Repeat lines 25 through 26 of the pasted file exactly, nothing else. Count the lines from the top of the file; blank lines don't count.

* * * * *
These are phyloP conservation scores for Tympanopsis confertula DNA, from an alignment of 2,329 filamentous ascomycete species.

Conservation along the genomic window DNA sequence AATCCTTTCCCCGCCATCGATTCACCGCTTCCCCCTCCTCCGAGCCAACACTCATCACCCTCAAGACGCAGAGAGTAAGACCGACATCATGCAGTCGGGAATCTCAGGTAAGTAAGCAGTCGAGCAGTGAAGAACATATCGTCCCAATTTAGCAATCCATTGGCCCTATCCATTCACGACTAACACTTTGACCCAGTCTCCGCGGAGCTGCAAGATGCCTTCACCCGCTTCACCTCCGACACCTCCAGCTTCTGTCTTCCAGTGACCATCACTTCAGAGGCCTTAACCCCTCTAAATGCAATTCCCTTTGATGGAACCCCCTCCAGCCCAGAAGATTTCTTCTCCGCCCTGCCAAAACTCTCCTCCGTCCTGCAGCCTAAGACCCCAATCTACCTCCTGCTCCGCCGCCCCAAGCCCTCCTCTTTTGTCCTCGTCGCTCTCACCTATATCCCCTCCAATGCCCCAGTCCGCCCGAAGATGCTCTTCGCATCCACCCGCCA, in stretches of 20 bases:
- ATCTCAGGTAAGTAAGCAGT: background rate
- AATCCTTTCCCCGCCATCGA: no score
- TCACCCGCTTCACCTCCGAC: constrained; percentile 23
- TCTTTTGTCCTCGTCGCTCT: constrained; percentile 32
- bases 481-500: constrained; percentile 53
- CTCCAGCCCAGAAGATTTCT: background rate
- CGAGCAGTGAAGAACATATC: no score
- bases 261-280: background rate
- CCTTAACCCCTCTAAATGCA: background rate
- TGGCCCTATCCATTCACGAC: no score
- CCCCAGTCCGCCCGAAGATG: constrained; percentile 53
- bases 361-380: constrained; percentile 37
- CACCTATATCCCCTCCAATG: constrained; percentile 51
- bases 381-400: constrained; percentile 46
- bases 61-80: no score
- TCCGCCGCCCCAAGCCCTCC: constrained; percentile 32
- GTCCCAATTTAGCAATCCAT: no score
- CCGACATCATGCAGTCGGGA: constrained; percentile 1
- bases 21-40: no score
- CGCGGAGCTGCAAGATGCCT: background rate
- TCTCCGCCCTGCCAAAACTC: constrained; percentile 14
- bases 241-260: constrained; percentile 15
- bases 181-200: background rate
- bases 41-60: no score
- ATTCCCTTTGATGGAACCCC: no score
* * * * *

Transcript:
- bases 181-200: background rate
- bases 41-60: no score